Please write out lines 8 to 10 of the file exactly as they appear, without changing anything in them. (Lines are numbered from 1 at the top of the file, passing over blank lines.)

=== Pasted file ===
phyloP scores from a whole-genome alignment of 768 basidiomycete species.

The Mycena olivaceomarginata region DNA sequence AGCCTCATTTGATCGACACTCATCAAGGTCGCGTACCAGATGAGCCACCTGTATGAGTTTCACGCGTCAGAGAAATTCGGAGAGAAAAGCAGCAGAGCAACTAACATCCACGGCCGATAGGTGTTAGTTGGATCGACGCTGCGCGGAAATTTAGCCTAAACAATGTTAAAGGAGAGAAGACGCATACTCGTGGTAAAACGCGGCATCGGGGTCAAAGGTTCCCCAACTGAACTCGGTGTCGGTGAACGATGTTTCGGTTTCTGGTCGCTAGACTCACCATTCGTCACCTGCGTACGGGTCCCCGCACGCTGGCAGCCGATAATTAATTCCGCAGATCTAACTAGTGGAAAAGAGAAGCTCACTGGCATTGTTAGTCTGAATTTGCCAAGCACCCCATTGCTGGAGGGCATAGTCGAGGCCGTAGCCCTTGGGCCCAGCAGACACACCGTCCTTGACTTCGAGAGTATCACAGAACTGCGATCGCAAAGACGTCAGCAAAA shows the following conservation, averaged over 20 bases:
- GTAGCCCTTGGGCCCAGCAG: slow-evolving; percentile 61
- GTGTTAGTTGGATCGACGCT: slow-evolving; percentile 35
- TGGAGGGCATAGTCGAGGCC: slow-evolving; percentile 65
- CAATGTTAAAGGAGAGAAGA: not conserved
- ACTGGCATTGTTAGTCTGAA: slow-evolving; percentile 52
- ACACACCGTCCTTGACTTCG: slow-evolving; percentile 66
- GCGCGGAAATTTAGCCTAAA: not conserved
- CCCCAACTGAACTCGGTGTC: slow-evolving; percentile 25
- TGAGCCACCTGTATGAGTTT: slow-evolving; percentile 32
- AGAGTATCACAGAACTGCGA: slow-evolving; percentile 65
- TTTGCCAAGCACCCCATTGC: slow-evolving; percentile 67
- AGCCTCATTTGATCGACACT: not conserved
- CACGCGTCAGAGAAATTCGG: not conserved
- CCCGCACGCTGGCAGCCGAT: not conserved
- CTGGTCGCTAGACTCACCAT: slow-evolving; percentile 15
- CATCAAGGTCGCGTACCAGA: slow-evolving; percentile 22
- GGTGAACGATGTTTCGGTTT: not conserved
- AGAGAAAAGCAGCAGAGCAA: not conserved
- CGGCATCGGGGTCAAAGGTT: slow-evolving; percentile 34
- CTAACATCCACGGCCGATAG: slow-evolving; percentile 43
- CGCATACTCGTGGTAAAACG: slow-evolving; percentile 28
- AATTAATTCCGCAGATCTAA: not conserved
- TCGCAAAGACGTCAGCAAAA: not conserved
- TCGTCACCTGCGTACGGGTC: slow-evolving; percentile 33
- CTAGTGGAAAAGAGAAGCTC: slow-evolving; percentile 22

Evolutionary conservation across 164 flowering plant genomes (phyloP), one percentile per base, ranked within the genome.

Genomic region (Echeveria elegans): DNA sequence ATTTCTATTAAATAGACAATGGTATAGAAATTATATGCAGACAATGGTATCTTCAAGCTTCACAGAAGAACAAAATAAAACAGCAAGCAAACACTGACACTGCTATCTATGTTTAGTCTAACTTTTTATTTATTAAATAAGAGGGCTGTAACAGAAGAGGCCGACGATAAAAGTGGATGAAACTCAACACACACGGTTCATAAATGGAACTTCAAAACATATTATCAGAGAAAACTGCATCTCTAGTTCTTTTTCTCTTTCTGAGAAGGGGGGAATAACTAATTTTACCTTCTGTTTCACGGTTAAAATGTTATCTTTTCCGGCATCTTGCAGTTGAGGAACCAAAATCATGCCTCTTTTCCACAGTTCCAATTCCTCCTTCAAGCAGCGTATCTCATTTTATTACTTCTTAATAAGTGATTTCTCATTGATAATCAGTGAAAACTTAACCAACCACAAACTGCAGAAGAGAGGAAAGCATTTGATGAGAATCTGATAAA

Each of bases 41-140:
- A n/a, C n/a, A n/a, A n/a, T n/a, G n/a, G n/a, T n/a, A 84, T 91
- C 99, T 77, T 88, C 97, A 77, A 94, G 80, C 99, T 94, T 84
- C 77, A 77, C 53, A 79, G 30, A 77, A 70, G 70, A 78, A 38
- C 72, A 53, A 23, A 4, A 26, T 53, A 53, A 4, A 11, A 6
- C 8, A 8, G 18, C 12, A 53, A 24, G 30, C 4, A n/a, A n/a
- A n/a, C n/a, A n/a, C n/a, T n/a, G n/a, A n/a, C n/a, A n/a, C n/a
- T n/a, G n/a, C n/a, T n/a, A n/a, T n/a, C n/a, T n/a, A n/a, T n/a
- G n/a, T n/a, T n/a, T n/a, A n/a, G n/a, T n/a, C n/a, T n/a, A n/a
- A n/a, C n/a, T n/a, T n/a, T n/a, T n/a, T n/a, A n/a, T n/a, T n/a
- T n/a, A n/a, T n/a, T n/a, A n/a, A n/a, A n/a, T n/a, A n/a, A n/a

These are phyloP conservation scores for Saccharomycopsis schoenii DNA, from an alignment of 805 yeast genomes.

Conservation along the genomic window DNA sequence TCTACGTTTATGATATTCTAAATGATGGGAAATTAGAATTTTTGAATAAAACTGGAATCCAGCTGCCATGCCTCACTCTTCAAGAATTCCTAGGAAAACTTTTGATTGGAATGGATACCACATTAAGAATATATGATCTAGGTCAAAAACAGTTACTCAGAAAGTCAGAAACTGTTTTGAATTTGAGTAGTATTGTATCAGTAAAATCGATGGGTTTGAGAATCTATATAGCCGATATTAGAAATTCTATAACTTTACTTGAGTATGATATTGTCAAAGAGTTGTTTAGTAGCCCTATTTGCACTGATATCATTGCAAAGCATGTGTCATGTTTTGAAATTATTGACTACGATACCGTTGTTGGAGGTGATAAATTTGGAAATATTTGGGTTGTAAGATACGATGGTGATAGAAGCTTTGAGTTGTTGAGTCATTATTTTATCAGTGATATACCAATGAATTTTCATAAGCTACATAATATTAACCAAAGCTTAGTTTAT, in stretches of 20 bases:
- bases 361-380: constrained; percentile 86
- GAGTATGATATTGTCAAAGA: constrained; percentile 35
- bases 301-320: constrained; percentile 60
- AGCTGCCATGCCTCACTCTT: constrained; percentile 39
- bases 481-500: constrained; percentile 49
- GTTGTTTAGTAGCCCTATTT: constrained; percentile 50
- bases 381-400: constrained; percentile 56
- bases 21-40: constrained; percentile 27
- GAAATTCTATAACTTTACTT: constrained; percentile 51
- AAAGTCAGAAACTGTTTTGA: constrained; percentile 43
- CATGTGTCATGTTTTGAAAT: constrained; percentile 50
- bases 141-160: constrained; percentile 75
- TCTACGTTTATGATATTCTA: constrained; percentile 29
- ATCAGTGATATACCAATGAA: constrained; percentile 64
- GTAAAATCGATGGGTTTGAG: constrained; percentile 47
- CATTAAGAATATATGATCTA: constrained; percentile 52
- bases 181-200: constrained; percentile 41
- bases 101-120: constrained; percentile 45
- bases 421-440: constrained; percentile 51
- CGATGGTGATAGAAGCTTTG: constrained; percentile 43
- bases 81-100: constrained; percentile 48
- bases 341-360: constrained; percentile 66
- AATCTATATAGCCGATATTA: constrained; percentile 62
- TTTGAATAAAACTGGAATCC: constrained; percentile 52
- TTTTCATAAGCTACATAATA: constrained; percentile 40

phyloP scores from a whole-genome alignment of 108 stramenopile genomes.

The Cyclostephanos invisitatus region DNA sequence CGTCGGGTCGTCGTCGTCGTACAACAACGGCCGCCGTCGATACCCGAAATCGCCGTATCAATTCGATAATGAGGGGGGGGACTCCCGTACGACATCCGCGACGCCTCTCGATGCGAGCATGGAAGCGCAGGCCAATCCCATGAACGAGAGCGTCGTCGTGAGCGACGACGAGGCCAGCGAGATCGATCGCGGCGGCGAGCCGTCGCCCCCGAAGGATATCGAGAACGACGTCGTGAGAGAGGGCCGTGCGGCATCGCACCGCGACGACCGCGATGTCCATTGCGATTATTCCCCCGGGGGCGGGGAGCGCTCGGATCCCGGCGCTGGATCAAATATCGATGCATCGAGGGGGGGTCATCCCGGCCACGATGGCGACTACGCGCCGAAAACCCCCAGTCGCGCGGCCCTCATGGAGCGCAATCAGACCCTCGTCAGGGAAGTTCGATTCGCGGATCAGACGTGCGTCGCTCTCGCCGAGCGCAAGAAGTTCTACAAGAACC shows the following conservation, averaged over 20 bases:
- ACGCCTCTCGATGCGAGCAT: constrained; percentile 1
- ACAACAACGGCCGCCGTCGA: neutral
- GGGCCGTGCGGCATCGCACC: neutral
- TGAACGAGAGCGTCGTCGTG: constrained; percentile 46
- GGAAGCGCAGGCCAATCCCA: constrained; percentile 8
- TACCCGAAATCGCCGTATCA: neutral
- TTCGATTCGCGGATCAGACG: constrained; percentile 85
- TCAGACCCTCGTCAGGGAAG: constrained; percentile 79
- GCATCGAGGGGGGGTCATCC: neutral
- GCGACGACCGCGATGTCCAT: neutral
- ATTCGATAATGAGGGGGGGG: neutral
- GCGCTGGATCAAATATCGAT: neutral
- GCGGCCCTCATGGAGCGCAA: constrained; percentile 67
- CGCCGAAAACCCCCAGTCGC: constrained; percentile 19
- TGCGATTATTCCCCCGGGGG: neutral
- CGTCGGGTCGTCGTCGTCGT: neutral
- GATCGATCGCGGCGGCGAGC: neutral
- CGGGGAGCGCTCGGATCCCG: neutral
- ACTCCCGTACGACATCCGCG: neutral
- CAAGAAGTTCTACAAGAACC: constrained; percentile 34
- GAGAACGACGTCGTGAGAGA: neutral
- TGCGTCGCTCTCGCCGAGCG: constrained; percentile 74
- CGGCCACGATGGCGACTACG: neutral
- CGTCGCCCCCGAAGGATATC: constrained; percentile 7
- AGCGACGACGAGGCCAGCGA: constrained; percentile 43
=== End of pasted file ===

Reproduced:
- ACACACCGTCCTTGACTTCG: slow-evolving; percentile 66
- GCGCGGAAATTTAGCCTAAA: not conserved
- CCCCAACTGAACTCGGTGTC: slow-evolving; percentile 25